The pain I feel, even though I feel it greatly, it’s probably nothing compared with the pain of losing a loved one you see every day, sometimes all day; a loved one that lived in your house.
NOTE: This is the third post about my conversations about death. You can find part 1 here and part 2 here.
A time to grieve
The time to grieve is different for everyone and even though the pain never goes away completely, it eventually lessens over time. Although there’s no set time to stop mourning, I found online that there’s an average time to deeply mourn depending on how close you were to the departed. According to that site, the mourning time varies from 30 days to 6 months. But again, this is just so you get an idea as to when you could begin to notice that you feel better, and so you allow it.
After you reset, you'll notice that you’re no longer the same and that’s perfectly normal. You must have learned something from the experience of losing someone dear to you and now you want to improve your relationship with those left. Hug them more. Kiss them more. Tell them you love them more often. Be attentive when they talk to you. Spoil them a little if you can. Just make sure you give them all the love you can give them while they’re alive.
There’s nothing more regretful, I think, than feeling you could've been there, and you didn't. Feeling you could've helped more, and you didn’t. Feeling you could've loved more, and you didn’t.
So if you feel that you can be more love to your loved ones now, take every opportunity to do so. It doesn’t need to take much of your time. Sometimes just a few minutes are enough. A phone call, a text message, a touch, a hug, a kiss, a few minutes listening, talking and laughing are golden for all of those involved.
Those who’ve passed on don’t want their death to take the focus off the living.” –Allison DuBois
This process is normal for everyone. It’s when the mind tries to bring reasoning to what you just went through and want you to stop suffering. Since the mind is not rational, it cannot tell whether it’s benefiting you or not. It’s just a survival instinct.
So, don’t fall for those games. The fact that it happened means that there was nothing you could have done, or not done, to prevent it. Stop torturing yourself and use your mind to honor the life, and death, of your loved one instead.
If your mind is giving you a hard time, try meditation. Meditation helps to calm the mind. It temporarily puts it aside so you can connect directly to your Source. Once you connect with your Source, with your Creator, you will have a better understanding of what you’re experiencing and your mind will therefore align to your new understanding.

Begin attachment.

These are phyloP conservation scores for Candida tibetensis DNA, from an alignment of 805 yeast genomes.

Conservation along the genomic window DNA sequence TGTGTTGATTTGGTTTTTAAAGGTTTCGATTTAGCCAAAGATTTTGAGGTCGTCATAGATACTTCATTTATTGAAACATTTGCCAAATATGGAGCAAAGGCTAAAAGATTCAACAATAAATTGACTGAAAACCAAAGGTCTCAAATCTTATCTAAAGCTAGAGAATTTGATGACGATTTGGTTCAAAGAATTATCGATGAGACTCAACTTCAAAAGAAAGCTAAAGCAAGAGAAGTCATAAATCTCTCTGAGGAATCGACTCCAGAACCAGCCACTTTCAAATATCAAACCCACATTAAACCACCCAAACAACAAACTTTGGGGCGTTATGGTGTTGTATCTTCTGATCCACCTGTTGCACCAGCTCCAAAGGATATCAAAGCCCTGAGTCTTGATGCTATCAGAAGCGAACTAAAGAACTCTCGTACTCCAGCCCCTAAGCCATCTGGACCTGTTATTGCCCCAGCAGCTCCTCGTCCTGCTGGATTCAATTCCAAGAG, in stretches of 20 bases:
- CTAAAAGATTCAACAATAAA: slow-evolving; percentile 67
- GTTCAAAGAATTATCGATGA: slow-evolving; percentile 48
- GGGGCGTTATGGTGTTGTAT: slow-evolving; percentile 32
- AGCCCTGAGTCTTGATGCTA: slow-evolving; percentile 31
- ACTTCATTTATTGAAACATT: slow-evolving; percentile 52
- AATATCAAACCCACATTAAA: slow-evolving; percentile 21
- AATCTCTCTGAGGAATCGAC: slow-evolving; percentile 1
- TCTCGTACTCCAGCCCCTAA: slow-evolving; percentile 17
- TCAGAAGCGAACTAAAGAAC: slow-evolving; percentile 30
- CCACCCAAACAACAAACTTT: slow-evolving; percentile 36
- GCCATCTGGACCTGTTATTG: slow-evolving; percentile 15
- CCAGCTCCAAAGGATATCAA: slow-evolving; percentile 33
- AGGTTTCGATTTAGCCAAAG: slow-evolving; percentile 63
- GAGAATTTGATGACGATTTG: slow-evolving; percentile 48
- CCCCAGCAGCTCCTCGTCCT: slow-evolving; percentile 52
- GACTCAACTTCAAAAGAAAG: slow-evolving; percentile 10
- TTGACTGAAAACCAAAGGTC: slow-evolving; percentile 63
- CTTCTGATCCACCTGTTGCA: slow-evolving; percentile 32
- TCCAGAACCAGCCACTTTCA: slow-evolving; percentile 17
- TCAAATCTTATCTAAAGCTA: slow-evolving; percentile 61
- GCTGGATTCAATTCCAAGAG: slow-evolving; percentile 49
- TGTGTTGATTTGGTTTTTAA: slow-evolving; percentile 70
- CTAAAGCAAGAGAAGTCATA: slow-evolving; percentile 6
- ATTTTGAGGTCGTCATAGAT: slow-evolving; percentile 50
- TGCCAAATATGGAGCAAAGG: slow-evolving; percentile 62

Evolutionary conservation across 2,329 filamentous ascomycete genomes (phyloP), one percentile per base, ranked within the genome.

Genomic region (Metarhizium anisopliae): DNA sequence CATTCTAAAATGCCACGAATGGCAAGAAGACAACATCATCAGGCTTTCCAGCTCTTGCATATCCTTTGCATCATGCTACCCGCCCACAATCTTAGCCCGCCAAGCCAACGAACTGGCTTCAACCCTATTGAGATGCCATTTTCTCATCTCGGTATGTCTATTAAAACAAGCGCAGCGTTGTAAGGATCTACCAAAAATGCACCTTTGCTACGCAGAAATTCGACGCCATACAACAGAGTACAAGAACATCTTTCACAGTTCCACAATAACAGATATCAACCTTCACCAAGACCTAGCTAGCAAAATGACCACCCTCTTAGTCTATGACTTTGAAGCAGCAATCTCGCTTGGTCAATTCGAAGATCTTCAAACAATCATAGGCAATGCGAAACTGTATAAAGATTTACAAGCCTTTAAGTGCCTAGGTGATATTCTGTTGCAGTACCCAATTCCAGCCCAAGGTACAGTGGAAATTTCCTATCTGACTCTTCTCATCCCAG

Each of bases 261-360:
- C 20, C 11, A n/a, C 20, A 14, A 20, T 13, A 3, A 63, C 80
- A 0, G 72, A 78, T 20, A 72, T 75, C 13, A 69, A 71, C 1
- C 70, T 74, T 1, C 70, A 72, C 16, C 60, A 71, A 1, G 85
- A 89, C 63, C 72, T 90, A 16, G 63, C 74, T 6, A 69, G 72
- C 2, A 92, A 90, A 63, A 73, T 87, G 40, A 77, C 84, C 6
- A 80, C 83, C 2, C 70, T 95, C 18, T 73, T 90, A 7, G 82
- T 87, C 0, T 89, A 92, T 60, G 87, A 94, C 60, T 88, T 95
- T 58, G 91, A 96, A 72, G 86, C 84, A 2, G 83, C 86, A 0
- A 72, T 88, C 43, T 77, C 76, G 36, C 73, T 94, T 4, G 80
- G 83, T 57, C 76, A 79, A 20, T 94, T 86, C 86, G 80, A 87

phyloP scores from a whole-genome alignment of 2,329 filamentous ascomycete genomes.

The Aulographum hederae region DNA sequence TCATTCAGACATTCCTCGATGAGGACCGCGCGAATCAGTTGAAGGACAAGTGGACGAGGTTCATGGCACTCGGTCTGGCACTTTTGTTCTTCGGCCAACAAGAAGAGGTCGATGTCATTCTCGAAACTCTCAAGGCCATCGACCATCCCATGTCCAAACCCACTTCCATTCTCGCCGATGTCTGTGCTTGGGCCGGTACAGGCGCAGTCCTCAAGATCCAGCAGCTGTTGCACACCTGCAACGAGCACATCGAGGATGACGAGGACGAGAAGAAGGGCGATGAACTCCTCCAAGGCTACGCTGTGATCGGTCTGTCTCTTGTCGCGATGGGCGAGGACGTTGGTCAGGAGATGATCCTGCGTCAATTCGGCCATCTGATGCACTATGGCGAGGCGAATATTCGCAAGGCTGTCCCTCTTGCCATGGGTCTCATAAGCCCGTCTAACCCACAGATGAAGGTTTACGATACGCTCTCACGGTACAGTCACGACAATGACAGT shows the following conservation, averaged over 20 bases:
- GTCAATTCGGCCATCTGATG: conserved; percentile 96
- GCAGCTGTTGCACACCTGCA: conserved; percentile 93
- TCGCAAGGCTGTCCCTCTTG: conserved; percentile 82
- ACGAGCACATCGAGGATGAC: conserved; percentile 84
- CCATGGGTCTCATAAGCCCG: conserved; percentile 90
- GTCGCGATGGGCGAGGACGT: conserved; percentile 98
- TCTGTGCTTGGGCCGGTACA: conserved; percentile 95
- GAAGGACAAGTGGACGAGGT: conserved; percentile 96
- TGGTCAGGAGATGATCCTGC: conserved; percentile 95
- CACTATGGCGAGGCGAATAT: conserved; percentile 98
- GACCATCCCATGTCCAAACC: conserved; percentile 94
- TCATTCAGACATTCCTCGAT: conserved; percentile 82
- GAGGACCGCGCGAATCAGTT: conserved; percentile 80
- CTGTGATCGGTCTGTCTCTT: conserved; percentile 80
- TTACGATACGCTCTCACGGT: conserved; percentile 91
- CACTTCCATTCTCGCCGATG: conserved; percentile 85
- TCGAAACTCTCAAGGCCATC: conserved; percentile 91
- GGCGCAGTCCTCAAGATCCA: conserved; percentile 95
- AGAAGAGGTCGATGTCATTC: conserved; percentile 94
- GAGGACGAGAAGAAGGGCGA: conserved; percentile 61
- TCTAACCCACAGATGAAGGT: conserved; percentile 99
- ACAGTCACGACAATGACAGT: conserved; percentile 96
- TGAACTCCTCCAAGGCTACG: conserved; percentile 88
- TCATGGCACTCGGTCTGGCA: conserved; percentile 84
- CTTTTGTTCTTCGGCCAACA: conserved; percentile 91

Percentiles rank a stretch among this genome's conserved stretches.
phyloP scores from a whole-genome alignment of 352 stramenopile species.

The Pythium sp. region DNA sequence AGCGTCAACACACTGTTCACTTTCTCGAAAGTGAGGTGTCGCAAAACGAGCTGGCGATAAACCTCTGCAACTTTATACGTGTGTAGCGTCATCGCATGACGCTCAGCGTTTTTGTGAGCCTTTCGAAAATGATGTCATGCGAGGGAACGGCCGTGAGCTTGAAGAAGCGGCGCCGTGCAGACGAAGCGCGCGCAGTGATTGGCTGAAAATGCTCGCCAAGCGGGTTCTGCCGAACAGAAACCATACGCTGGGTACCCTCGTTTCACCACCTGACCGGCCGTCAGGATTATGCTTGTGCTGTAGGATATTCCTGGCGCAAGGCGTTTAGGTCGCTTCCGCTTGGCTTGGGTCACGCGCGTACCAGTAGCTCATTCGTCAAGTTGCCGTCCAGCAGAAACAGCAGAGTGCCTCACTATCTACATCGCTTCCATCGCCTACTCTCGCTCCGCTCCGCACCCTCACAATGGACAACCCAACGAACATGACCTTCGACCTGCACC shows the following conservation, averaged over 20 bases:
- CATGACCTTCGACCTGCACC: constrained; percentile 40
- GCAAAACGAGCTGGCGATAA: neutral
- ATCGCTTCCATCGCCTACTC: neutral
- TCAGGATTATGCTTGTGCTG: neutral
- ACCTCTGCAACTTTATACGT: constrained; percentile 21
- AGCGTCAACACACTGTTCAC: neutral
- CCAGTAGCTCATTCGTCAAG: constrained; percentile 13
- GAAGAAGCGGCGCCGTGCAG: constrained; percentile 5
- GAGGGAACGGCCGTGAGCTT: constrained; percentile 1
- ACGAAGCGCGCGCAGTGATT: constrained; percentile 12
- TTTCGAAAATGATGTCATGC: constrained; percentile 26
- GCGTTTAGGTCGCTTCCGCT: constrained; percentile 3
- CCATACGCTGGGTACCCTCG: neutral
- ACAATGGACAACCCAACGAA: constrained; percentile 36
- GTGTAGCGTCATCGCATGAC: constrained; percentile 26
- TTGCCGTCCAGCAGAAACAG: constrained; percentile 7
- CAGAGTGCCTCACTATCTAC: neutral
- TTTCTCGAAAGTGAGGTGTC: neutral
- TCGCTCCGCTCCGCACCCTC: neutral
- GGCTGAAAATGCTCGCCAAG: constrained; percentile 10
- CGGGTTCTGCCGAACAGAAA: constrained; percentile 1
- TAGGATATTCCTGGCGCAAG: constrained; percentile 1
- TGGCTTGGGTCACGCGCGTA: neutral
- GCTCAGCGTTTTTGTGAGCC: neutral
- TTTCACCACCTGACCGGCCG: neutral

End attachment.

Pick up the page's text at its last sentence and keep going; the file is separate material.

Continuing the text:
The more you linger in your pain, the more you prevent your own inevitable evolution.” –Sue Frederick
Learn and grow from the experience
Another way for you to grow after you lose a loved one is to act on your inspiration. For instance, I felt inspired and decided to honor my nephew by beginning the conversations no one wants to talk about: death.
What is your inspiration? Begin a support group for those going through what you went through? Work with policy to create new laws to prevent more deaths like the one your loved one experienced? Write a book about your experience? Teach what you have learned to those interested? Whatever it is, however small or big, just act on your inspiration and grow.
There are many ways to grow and evolve spiritually. Another way is to learn and adopt new understanding and positive character traits such as forgiveness, empathy and compassion. These traits will be useful when you’re ready to help others. When you’re ready you will then begin to see the opportunity approaching you. If it feels good, make sure you take it. Because when you help and serve others your heart expands and as a result your inner being grows spiritually.
Extract from the experience the blessings given by your loved one and use them to improve your life instead of derailing your positive direction with recriminations towards yourself or God or faith.” –Robert Schwartz
Are you still grieving the loss of a loved one? Well, let me tell you something, if you’re suffering too much, you’re doing something wrong. Let me help you. Schedule a free 30 minutes conversation with me to see if we’re a good fit and we’ll go from there.
We Will All Die
When A Loved One Dies
What Does It Mean To Be Spiritual?
Learn To Meditate The Easy Way